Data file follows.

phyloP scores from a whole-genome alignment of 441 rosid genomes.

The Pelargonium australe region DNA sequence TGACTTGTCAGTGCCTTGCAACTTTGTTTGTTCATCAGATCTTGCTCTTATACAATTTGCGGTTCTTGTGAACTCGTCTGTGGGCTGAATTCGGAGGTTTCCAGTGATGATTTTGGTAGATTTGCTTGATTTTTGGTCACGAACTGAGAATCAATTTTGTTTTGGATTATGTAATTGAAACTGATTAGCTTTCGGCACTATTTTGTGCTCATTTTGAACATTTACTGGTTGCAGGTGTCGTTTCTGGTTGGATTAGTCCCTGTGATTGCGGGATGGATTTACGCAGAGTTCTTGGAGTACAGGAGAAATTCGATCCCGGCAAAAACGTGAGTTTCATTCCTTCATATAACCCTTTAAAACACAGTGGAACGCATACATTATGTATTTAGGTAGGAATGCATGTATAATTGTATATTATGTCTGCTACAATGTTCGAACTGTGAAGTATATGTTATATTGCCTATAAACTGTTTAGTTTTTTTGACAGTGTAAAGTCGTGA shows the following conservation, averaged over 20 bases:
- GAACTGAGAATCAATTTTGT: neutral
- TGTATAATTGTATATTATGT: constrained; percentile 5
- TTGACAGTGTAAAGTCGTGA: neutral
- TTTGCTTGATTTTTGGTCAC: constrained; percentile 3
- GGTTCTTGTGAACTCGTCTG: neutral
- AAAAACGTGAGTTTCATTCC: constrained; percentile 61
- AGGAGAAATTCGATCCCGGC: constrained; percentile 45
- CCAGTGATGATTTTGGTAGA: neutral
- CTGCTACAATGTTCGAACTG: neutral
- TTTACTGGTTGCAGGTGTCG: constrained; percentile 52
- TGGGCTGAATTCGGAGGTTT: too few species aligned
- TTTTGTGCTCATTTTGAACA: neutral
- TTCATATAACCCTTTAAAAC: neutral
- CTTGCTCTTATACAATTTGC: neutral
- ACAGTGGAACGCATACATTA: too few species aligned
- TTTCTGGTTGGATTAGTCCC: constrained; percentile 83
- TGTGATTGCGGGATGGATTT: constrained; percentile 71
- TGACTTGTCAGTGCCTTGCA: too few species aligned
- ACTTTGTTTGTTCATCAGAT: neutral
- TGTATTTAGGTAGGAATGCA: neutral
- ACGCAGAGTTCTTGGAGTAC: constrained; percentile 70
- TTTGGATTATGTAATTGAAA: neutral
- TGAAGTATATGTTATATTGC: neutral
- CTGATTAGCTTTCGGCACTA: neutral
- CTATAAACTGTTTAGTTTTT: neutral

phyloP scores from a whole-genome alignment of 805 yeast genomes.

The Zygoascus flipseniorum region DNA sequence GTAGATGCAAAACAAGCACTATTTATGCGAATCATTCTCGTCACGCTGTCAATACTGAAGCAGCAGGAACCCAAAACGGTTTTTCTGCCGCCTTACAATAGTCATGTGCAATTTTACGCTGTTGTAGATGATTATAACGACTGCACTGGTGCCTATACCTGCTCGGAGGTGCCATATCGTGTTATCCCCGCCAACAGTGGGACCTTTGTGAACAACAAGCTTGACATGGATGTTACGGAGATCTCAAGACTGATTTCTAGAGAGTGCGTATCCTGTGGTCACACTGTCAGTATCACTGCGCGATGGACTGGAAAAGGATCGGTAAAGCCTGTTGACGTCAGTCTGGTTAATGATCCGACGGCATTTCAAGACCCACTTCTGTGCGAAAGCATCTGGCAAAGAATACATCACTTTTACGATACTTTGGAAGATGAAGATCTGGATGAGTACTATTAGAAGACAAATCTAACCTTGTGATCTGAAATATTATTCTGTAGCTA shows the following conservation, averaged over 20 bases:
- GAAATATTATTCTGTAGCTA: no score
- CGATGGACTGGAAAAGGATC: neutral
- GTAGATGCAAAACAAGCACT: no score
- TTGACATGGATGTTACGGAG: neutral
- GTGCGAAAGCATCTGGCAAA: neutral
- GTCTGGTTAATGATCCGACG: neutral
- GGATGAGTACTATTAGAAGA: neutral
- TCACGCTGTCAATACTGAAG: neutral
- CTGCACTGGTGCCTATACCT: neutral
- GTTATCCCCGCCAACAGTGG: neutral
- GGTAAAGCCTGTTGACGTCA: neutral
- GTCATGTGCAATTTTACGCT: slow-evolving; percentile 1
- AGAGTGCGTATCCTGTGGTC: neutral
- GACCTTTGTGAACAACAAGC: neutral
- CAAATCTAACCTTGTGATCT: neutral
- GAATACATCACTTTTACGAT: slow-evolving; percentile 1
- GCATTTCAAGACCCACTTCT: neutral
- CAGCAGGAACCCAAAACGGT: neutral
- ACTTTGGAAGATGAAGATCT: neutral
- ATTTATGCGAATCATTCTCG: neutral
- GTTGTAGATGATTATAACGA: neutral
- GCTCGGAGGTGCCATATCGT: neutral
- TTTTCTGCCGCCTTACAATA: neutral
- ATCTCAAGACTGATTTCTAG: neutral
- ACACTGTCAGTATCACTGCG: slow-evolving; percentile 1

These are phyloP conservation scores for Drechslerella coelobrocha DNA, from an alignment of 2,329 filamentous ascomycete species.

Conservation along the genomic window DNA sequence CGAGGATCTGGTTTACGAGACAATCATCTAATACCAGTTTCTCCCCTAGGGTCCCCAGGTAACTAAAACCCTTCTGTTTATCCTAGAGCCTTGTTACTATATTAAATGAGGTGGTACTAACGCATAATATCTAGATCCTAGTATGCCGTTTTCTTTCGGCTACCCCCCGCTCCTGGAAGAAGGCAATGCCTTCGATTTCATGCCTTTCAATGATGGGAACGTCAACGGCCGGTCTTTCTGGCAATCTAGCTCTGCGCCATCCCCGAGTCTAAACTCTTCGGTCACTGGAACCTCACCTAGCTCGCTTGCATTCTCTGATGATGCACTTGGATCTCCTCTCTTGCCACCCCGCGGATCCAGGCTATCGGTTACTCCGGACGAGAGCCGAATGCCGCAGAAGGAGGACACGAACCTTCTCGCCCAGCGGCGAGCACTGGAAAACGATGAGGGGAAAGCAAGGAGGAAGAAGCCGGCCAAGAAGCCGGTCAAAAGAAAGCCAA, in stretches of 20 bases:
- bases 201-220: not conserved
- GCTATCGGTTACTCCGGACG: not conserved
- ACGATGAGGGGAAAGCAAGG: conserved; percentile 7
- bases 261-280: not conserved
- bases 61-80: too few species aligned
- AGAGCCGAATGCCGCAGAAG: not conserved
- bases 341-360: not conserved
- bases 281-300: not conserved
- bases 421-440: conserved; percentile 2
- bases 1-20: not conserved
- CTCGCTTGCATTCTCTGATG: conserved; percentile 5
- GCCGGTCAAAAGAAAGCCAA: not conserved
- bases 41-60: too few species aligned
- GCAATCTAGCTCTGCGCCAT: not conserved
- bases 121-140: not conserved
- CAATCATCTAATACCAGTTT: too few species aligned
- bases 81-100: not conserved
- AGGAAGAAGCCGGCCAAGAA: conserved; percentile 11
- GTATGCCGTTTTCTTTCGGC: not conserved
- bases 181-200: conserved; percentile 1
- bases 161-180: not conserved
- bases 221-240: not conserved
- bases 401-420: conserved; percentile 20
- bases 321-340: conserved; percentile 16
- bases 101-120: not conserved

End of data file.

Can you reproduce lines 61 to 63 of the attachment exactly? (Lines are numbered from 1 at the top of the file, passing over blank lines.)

- bases 61-80: too few species aligned
- AGAGCCGAATGCCGCAGAAG: not conserved
- bases 341-360: not conserved